Council vow to intervene in campaign over school walking route through Eaton golf club
PUBLISHED: 16:50 17 January 2014 | UPDATED: 14:55 18 January 2014
Councillors in Norwich have pledged to intervene to try to help parents concerned for the safety of children walking to school get a decision to shut off public access through a golf club overturned.
Children and parents walking to Eaton Primary School and the nearby City of Norwich School cut through Eaton Golf Club car park, off Sunningdale, with the club’s permission.
But bosses of the club have revealed they will permanently lock the access gate from February 24 because it is believed the current route poses a danger to the children who use it.
Peter Jones, club manager, says the decision to close the gate has been taken due to an increase in both traffic to the club buildings and in the numbers of children cutting through the car park.
He said: “The safety of the children is paramount to us. We have had various meetings with the council and the schools and everyone has agreed it is not safe.
“There have been several near misses. The other day there were children playing hide and seek behind the cars. They are not always accompanied by adults.
“We are exploring other avenues to see if there is a safe route through the car park.”
But the decision has prompted worried parents to launch a campaign and come up with alternative solution that would still allow access through the gate. On Wednesday a group of parents took their concerns to Norwich City Council’s cabinet, urging committee members to help them in their fight to keep the gate open.
Dr Alice Brewer, one of the parents organising the ‘Save Our School Run’ campaign, said: “It is with profound disappointment that the residents of Eaton have learned that our traffic-free school route is to be closed permanently.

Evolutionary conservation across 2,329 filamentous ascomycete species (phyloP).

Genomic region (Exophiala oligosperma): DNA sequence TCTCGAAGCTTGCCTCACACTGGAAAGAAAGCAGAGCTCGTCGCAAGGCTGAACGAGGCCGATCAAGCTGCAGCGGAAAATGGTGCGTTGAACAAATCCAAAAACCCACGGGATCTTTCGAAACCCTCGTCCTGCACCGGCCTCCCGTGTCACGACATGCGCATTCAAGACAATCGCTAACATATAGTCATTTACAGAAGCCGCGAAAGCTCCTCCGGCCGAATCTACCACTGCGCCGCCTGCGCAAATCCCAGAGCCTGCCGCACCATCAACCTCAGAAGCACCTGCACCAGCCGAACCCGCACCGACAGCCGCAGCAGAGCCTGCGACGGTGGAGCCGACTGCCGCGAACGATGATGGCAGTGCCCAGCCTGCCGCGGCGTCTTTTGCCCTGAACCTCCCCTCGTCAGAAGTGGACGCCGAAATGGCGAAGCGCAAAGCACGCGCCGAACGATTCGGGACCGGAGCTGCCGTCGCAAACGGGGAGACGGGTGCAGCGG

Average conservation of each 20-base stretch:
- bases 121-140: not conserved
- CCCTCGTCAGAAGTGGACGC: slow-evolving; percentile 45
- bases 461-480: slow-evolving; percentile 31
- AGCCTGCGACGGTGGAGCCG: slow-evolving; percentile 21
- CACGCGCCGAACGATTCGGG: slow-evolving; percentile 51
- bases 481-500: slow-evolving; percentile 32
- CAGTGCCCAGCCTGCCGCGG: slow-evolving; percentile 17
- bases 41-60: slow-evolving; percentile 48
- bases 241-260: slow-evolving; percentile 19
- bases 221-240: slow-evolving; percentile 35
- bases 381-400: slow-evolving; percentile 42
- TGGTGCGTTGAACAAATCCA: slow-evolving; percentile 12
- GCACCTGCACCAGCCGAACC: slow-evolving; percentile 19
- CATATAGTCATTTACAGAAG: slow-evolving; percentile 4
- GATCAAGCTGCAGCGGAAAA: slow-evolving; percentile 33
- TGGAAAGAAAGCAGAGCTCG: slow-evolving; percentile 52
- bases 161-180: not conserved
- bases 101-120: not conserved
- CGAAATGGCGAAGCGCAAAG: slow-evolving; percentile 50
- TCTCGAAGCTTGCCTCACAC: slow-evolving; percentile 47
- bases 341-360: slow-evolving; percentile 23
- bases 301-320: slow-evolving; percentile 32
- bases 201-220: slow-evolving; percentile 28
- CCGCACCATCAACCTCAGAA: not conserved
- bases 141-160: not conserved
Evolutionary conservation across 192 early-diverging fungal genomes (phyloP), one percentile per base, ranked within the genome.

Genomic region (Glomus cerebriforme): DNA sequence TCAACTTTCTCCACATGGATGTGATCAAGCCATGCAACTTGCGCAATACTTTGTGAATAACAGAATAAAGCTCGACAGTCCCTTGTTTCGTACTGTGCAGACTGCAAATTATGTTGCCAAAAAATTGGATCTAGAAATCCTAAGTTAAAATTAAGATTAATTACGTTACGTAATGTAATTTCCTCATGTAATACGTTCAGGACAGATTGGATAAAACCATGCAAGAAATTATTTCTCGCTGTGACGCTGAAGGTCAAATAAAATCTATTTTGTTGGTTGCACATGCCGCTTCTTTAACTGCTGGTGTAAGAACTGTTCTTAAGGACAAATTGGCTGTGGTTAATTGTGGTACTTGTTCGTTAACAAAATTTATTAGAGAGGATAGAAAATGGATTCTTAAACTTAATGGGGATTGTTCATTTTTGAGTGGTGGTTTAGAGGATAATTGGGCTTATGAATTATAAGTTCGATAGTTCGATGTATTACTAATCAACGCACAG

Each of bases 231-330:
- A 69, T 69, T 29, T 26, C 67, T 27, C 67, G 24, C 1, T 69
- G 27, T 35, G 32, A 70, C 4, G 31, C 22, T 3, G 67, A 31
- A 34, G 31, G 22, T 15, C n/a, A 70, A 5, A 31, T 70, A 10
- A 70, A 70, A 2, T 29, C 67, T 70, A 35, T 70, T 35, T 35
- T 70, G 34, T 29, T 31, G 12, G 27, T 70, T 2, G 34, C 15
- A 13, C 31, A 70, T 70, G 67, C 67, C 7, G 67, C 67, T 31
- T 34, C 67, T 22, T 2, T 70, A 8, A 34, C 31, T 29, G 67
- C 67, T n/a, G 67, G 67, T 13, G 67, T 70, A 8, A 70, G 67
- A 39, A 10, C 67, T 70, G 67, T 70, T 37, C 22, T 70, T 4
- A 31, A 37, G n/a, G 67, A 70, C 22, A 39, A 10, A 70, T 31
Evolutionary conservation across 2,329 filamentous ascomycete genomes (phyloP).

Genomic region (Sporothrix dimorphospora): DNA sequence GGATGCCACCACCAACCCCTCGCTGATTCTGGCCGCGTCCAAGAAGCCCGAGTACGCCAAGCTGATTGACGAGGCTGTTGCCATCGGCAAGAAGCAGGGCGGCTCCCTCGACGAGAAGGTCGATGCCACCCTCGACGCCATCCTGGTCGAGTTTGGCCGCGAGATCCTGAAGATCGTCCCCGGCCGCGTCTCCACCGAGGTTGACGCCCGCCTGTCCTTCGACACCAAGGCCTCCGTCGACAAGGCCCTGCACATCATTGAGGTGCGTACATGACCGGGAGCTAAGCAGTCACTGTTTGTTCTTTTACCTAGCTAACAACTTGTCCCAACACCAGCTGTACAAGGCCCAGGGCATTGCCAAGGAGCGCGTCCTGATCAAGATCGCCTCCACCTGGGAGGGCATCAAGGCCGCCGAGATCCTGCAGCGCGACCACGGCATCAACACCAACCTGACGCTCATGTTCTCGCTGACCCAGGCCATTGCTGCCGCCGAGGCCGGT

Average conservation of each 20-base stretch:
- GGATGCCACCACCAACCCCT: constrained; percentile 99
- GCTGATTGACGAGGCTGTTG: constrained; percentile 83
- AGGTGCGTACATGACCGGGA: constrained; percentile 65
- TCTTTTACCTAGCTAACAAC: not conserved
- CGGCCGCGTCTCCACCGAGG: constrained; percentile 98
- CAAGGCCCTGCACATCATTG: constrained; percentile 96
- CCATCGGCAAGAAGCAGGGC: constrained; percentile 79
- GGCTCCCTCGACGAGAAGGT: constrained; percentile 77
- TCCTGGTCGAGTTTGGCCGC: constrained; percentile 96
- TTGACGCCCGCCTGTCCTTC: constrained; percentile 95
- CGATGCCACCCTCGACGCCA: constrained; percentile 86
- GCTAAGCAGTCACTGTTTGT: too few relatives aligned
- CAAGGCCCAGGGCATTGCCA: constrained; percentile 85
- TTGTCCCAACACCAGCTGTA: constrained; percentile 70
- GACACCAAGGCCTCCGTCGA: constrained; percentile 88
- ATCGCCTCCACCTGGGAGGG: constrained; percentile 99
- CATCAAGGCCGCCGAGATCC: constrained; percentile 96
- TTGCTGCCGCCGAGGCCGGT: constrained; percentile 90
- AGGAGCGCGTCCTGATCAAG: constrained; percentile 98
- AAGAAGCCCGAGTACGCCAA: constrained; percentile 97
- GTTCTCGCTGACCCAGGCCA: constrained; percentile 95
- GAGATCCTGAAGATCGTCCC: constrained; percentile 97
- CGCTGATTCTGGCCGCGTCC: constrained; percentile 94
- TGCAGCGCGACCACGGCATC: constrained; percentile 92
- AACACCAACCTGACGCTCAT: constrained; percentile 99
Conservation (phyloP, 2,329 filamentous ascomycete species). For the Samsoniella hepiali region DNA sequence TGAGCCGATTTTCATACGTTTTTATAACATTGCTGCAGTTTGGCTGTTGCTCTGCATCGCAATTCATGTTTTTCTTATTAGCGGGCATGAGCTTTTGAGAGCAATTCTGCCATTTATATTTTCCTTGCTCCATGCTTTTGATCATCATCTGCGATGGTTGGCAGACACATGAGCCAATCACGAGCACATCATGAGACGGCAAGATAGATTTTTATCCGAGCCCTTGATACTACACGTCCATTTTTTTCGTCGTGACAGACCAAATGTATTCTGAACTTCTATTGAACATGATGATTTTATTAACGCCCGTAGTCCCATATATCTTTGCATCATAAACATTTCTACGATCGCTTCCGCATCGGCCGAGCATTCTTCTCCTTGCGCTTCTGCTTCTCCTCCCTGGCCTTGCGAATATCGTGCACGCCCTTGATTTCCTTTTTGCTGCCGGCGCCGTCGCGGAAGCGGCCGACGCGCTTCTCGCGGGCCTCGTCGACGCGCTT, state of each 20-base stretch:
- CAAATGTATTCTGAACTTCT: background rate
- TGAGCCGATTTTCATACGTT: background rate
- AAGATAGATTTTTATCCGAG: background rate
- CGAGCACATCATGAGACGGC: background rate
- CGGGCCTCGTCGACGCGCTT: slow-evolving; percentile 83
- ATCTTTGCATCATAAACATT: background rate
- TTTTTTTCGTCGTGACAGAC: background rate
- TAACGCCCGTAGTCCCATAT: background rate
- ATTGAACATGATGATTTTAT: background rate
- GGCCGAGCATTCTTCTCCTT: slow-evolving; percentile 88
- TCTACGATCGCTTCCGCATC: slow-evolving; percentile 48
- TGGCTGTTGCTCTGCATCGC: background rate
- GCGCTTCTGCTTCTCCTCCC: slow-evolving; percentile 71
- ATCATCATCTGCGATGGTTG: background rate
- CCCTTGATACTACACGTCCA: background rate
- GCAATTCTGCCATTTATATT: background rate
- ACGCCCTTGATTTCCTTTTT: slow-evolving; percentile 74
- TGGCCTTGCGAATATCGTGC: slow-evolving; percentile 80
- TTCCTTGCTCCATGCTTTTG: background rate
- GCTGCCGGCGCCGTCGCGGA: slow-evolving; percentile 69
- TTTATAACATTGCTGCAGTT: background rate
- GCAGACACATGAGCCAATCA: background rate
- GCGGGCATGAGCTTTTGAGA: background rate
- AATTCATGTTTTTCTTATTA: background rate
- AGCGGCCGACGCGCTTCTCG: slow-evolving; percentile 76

“The only alternative route is prohibitively long, and necessitates children walking along a busy commuter cycle path right next to the A11.”
Dr Brewer, who reminded cabinet members that the city council has recently received almost £250,000 to “make walking a natural and attractive choice” added: “Will the cabinet please now commit to working with Eaton Golf Club to ensure that this vital pedestrian route remains open to safeguard the health of our children for years to come, and also commit to working with colleagues at the county council to save this route?”
Mike Stonard, cabinet member for environment, development and transport, said: “Norwich City Council is committed to promoting walking and encouraging children to walk to school is a key factor in developing good habits.
Mr Stonard said the city council played “no part” in the decision to close the gate and was “disappointed” to learn of the decision when it was announced.
He added: “We would be very happy to talk to the golf club and county council to try and make them change their decision or come up with a viable alternative.”
But Mr Jones said he felt the current route through the golf club car park posed more danger than the longer route proposed by the council.
“The alternative route is half a mile longer but it should all be on footpaths,” he said.
“There are cars and large vehicles using our car park,” he said.
A meeting of all interested parties is scheduled to take place on January 24, organised by Norfolk County Council.
To join the campaign search for ‘Save our Schoolrun’ on Facebook.